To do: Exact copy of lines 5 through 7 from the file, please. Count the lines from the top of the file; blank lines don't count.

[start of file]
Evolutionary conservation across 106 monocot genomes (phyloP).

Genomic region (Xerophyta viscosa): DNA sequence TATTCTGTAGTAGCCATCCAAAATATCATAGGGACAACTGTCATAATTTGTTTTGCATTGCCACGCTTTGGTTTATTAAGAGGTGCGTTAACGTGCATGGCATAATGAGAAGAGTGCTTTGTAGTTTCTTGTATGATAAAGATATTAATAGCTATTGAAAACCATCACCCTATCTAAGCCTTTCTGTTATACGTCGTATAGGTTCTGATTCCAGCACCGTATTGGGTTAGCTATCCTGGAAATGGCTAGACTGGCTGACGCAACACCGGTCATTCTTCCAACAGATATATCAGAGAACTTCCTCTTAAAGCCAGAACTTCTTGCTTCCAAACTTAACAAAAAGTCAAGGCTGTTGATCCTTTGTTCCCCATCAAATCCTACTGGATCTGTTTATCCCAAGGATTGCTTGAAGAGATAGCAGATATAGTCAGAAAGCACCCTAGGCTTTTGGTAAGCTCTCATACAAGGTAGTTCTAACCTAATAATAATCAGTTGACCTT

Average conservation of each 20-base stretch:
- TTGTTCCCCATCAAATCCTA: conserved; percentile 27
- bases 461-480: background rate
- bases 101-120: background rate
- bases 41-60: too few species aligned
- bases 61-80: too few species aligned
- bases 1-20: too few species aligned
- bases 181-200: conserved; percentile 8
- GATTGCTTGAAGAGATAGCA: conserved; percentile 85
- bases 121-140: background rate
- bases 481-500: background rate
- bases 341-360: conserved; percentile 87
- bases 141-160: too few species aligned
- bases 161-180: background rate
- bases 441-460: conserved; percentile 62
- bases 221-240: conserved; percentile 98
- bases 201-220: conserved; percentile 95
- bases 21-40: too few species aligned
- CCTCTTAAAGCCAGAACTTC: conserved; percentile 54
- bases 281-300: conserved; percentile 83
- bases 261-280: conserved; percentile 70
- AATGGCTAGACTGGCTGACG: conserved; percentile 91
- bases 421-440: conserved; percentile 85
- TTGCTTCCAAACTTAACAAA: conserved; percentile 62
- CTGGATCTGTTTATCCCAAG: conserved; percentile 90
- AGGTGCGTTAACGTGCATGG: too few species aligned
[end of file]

- bases 461-480: background rate
- bases 101-120: background rate
- bases 41-60: too few species aligned